StarCrossed Chapter 6


By Cain

Mystician Empire. Hyg Sector. Space.

Year: 323 A.A. Month: 5. Day: 16. Time: 7:45 P.M., Facinaturu Mean Time

“You’re still in here?” Thyme muttered as he entered the cockpit.

Crystal was sitting in the pilot’s seat, fiddling with the complex controls at the computer terminal with her left hand. Her right arm was still in her satchel. What, Thyme wondered, was so important in that satchel that she kept her hand on it at all times? The Adamantine, whatever that was? Mentally, he shrugged. It didn’t really matter. She had no real reason to trust him.

Of course, Thyme had no real reason to trust her, either. She was a self-professed thief. Despite that, though, Thyme did trust her. She may have been a thief, but something in her spoke of... honor. Honor, and honesty. Thyme was usually pretty talented at reading people, and he saw in her someone who took her word seriously. He almost wished she wasn’t so serious; if she was a little more relaxed, he might have made a move already. It had been three-hundred years since he last kissed a woman, and Thyme was a little... anxious.

Upon her request, Thyme had let her investigate the computer terminal, with instructions for T-260 to help her out if possible. Now, after more than an hour of wandering the ship, trying to figure out the design, he returned only to find her still at it. Holographic images flashed into being above the control panel, only to be replaced an instant later. Some images were two-dimensional squares floating in mid-air, full of scrolling words and equations, moving too quickly for Thyme to decipher. Other images looked to be blueprints. Still others seemed to be geometric or abstract shapes, in two and three dimensions. Some of them hurt Thyme’s head just to see.

At first, Thyme thought she had not heard his greeting, until she abruptly said, “This is fascinating. I can’t believe the level of technology here. The theoretical leaps are amazing... Who thought of using gravity like this? This infinite mass-distributor is incredible.”

Thyme blinked at the sudden onslaught. Gravity? Infinite mass-distributor? “What are you talking about?” he asked.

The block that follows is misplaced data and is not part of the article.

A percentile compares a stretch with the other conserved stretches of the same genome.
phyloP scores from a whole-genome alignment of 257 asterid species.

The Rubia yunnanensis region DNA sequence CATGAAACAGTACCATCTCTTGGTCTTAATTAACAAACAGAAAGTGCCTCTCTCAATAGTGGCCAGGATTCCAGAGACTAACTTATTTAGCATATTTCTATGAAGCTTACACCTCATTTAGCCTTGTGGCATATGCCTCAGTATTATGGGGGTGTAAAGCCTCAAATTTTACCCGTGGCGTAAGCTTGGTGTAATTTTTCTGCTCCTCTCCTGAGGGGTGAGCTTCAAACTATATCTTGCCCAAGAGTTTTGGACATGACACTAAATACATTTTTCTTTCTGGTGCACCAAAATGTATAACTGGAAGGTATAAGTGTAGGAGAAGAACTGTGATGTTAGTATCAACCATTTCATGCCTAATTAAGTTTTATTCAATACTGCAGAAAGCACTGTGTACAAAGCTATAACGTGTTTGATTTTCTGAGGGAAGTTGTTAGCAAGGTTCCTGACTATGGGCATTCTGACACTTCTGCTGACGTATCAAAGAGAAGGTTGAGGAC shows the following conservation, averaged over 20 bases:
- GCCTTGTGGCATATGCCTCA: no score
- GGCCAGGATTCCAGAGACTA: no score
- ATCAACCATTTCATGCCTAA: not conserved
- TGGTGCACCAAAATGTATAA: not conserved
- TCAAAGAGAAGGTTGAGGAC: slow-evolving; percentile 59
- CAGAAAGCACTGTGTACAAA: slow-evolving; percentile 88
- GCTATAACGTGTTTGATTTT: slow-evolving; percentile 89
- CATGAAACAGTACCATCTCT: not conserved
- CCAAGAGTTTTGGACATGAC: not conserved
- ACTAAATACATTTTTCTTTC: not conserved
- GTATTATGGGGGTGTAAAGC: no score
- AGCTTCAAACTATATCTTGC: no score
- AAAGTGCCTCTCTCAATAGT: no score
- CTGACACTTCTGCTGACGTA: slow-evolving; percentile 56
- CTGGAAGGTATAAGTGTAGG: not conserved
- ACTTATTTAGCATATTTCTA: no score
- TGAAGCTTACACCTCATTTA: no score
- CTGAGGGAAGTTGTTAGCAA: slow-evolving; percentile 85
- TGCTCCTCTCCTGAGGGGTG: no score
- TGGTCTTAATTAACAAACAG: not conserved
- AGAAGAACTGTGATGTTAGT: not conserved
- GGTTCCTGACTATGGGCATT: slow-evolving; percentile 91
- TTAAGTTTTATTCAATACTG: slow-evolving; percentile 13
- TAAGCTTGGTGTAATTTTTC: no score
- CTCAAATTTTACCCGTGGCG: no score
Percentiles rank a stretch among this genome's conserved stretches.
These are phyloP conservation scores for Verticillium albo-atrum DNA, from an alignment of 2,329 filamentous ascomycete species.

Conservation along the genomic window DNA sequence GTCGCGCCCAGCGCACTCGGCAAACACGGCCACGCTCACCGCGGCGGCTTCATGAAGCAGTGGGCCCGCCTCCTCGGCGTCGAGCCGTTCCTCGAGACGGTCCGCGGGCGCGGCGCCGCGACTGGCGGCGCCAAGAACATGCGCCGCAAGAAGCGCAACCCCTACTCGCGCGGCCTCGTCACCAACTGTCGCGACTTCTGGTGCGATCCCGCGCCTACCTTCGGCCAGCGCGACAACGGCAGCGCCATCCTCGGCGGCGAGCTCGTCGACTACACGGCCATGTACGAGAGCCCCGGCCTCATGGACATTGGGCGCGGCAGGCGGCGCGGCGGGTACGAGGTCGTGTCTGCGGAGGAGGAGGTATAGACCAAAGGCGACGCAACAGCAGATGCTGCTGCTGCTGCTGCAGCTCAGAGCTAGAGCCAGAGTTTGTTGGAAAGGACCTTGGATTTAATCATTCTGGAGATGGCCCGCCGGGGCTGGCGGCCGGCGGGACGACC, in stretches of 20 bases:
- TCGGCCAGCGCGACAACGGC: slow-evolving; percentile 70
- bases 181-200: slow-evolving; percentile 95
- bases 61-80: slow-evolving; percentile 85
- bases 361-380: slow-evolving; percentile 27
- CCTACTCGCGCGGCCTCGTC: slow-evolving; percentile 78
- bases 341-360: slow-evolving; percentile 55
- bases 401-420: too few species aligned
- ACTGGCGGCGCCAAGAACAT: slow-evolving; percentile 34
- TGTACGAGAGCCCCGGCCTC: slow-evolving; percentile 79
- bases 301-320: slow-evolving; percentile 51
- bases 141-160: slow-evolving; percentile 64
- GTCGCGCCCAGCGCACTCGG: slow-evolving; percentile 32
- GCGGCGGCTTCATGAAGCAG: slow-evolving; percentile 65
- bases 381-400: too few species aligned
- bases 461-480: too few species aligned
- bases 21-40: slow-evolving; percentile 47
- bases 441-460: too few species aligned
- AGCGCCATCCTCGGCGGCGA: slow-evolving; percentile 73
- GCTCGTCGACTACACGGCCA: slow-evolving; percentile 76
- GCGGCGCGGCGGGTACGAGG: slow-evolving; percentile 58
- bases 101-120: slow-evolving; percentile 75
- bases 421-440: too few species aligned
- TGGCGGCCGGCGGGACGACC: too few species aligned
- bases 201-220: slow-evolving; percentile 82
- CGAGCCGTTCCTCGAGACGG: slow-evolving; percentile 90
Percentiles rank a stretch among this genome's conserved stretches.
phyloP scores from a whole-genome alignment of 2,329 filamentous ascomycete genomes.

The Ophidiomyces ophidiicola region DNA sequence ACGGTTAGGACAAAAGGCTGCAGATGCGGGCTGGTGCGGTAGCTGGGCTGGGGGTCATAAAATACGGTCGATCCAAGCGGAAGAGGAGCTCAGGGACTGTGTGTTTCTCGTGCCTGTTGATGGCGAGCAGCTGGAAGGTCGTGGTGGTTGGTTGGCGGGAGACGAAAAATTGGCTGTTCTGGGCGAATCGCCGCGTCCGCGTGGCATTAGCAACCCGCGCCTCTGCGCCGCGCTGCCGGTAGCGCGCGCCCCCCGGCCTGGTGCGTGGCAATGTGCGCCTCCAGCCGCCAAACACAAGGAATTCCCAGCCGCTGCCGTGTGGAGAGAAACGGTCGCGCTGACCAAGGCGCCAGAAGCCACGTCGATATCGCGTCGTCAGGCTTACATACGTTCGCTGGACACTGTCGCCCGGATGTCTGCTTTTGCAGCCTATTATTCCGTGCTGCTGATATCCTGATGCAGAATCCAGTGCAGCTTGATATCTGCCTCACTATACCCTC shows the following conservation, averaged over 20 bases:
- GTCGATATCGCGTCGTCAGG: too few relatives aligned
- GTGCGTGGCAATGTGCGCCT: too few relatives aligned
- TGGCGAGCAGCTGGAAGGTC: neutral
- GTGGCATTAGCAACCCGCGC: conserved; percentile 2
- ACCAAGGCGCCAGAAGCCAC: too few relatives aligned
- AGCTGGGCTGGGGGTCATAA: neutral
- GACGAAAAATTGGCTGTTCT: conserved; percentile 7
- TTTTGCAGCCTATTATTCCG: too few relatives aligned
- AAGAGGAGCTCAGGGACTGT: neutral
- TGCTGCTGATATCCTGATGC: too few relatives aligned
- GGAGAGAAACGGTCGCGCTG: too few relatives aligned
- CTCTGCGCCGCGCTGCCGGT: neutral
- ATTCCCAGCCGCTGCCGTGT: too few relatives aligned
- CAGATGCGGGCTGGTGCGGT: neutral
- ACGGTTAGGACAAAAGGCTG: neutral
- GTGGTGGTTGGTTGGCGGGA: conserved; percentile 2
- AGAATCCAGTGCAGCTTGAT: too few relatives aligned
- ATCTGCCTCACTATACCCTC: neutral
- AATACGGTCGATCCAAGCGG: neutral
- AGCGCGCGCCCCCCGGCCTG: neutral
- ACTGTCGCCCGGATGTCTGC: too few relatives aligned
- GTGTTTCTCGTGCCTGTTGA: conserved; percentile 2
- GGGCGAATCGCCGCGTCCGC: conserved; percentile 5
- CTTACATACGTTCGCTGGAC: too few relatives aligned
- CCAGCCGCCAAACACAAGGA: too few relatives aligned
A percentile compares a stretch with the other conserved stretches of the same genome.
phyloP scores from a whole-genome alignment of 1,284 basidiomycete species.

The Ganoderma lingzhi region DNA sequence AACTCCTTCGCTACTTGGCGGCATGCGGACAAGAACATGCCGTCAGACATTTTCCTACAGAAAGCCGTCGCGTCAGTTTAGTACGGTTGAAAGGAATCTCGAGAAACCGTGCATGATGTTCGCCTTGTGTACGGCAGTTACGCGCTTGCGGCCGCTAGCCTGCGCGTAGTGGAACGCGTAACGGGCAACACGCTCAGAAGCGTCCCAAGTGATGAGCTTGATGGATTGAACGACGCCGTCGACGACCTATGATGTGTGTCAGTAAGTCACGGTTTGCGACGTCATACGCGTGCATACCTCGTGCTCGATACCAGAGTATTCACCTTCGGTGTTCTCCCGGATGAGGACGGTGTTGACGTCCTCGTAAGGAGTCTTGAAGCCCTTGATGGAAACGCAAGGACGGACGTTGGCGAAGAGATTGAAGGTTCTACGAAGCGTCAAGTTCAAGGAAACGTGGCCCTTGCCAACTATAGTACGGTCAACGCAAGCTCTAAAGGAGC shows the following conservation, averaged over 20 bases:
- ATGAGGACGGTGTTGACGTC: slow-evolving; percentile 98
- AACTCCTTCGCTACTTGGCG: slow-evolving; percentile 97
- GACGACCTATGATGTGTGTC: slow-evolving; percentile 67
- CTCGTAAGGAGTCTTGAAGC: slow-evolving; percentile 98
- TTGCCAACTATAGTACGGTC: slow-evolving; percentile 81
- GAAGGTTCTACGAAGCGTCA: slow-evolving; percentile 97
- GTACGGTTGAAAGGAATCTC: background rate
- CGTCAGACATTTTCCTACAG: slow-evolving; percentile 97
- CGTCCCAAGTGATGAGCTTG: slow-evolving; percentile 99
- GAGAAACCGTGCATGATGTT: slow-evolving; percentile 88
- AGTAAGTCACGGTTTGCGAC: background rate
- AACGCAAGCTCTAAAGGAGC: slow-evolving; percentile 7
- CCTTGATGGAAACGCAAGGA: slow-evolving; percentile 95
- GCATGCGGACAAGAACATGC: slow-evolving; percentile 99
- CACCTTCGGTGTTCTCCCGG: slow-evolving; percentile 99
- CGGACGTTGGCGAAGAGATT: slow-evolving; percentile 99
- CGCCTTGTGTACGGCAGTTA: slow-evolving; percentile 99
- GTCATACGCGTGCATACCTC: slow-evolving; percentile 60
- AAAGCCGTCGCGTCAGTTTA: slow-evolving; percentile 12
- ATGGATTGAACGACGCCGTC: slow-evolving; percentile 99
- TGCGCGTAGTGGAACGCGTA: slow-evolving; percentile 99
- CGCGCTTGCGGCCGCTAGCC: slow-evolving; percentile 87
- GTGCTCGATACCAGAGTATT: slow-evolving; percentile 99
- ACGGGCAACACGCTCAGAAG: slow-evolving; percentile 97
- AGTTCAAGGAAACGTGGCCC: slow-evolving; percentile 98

Crystal spun around in the chair to face him, and stood up. In this cramped cockpit, it was impossible for them both to stand without being right in each other’s face, but that didn’t seem to bother her. It bothered Thyme a little, though, because he immediately realized that she was several inches taller than he.

“Your ship is a work of art,” Crystal told him excitedly. She gestured energetically with her left hand as she spoke. “I’ve never seen anything like it, if your computer’s telling me the truth. Your ship’s engine, it’s called a WHITE Drive, and it makes use of extradimensional physics like nobody’s ever dreamed of.”

Thyme shied back a bit, though not from a wish for personal space. In fact, he quite enjoyed the proximity to Crystal. However, he had a feeling that she wasn’t going to rest until she explained to him the intricacies of the White Drive, and he didn’t feel like taking a lesson standing in this cockpit. “Before you continue,” he interrupted, “let’s go to one of the cabins. I’m tired, I imagine you are too, and I think better sitting down.”

Crystal stared into his eyes for a moment, then nodded. She followed him to a cabin, and then inside. The lights inside came on immediately, revealing a spartan bed and an uncomfortable-looking chair. Thyme took the bed. Crystal, perhaps not trusting Thyme far enough to sit on a bed with him, sat in the chair. Mentally, Thyme cursed.

“Alright, you know that matter has gravity, right?” Crystal continued, as if the conversation had not halted. Thyme nodded. He had learned some basic physics from his “Uncle” Paco, back in his childhood. Crystal continued, “Well, obviously, more matter has more gravity, right? Since gravity itself is a natural phenomenon, you’d think it would be a great source of energy, or method of transportation. However, in order to make use of gravity, one of two things must be done: a great mass must be used to pull along a ship, which is not feasible in space travel, or energy must be expended to create anti-gravity, using the Ether, or Magic. This is the principle by which Etherite Drives function.

“However, all methods of transport discovered thus far are either three- or four-dimensional. This ship is the first to make use of five dimensions.”

“Whoah,” Thyme interrupted. “I know about the three dimensions: height, width, and length. What are four and five?”

Crystal smiled slightly, like he’d just fallen for her trap. Thyme braced himself for a confusing explanation. “The fourth dimension is time,” she told him.

Thyme frowned. “Time? What do you mean?”

“Okay,” Crystal said, “Imagine... a box. Now, you know the box has three dimensions; it’s two feet high, two feed wide, and two feet long. It can’t exist without all three dimensions. You understand that?” Thyme nodded, and she continued, “Now, imagine that it exists for two hours.”

“What do you mean? Do you mean that it’s got two hours before it’s gone?”